From Gail Collins’s op-ed column in the NYT yesterday, “A Ted Cruz On Every Corner”, about recent looniness from Texas lawmakers:
The old center-right standard-bearer, Lt. Gov. David Dewhurst, is desperately trying to wipe out his reputation as a mainstream politician while he runs for re-election.
“I don’t know about you, but Barack Obama ought to be impeached,” he told a Tea Party gathering recently, with more fervor for the cause than for grammatical construction.
Collins doesn’t explain her objection, but I’m guessing she thinks that Dewhurst should have said:
“I don’t know about you, but I think Barack Obama ought to be impeached.”
(supplying the source of the opinion in the second clause). So she’s treating this case as (roughly) parallel to the truncation of as far as X goes / is concerned to just as far as, which has been widely reviled (for reasons I don’t fully understand).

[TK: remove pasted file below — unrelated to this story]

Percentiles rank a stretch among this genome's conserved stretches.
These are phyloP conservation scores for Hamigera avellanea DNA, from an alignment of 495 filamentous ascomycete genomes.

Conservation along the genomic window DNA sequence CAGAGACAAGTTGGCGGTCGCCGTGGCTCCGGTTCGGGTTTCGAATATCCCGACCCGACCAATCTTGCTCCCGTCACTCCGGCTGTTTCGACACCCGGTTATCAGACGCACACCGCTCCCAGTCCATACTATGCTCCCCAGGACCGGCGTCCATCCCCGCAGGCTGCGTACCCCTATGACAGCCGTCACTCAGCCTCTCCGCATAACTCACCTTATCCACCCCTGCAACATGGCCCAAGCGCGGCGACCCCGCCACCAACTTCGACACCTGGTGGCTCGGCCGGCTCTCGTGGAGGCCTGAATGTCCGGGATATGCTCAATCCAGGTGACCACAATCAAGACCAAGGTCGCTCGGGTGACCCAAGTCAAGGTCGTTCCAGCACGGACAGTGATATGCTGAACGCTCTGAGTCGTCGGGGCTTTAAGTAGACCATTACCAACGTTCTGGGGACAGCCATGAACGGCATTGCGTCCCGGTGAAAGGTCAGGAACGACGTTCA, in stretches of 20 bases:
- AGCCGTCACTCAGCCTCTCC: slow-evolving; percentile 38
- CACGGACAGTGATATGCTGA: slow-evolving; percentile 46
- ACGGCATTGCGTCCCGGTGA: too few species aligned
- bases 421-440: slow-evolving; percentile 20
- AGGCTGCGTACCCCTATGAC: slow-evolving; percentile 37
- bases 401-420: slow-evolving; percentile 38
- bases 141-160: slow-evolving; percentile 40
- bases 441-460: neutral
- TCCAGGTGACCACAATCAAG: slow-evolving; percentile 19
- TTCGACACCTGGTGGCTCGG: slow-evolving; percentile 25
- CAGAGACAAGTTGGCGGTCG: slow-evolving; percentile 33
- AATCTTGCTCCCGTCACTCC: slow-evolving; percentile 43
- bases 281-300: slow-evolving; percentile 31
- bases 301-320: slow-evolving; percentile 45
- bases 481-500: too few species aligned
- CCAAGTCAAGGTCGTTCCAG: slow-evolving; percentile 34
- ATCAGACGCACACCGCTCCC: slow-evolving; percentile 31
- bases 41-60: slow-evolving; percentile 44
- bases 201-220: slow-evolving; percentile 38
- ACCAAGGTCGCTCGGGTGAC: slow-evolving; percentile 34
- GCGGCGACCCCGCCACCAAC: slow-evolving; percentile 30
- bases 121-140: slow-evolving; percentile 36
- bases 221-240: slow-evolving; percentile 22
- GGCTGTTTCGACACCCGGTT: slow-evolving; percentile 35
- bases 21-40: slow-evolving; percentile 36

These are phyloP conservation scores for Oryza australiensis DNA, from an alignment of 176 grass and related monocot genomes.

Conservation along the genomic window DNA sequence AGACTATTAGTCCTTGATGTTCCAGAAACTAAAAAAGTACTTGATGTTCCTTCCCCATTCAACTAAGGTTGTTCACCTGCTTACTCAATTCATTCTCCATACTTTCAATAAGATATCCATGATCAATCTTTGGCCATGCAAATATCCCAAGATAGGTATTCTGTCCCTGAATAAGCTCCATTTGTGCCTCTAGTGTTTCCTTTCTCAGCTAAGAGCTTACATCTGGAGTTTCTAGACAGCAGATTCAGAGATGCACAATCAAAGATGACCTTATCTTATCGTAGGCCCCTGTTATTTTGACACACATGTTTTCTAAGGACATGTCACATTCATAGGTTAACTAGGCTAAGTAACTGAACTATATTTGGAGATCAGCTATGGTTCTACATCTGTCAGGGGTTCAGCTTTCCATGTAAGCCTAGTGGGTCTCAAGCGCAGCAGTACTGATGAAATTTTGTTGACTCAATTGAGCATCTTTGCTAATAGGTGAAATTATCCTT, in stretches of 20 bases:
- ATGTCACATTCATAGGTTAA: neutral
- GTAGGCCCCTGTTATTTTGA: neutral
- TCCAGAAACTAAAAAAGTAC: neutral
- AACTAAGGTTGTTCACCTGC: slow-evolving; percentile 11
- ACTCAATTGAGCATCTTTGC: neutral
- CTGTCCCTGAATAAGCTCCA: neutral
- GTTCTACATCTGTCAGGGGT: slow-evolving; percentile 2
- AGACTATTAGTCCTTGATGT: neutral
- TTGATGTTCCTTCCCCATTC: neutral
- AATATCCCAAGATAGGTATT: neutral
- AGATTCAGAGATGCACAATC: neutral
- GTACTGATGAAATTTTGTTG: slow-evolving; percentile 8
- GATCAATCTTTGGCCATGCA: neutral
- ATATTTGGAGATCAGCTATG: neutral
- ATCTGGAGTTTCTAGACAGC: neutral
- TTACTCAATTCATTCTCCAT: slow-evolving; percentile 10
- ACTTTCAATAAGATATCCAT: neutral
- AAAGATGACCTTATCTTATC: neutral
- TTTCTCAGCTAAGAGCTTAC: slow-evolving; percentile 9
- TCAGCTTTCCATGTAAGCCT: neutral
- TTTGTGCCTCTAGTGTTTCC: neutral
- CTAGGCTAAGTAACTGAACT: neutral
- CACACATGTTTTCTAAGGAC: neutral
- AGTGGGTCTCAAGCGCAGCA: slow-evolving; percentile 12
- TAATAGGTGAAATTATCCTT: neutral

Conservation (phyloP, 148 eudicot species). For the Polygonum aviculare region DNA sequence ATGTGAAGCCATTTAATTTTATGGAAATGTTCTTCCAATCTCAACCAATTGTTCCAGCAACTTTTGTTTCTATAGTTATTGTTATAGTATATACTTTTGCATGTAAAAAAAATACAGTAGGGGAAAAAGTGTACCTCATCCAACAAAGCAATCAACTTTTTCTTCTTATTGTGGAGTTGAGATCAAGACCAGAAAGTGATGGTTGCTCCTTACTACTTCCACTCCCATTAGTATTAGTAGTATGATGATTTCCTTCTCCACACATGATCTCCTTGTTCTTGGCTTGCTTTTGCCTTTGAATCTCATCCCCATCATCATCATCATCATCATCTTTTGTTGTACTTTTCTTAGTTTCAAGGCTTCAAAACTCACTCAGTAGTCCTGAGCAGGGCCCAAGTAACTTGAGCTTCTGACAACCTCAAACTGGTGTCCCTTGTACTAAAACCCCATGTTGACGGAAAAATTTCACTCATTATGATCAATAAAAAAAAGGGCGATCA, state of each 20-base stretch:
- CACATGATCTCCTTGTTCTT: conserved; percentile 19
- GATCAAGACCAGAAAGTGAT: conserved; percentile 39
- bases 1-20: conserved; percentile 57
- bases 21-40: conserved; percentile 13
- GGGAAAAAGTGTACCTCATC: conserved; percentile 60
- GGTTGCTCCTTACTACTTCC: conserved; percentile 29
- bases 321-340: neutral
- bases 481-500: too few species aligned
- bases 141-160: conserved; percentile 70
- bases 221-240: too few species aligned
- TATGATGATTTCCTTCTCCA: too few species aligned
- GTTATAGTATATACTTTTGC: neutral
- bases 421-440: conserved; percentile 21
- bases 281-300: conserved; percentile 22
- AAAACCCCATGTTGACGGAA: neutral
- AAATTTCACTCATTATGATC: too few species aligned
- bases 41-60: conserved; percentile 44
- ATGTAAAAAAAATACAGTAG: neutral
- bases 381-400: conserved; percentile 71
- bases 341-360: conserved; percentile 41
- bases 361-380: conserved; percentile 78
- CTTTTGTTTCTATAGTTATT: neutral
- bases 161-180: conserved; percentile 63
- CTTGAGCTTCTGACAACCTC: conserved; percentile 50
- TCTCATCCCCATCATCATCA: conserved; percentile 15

On as far as, see this posting, where it’s contrasted with various no matter truncations (which seem to elicit no negative press).
I don’t know about you, but (without I think) is enormously frequent — in raw ghits, 109.2m without it to 28.2m with I think — and it’s recognized in the Cambridge Advanced Learner’s Dictionary & Thesaurus as an informal construction
used to mean ‘whatever you are going to do’ or ‘whatever you think': I don’t know about you, but I’m going to bed.
So: the construction is (at least from the historical point of view) truncated and it’s informal — but that doesn’t make it ungrammatical.
What’s interesting in this in that Collins is a master of informal style (including strategic deployment of slang) in her writing, even in this very posting.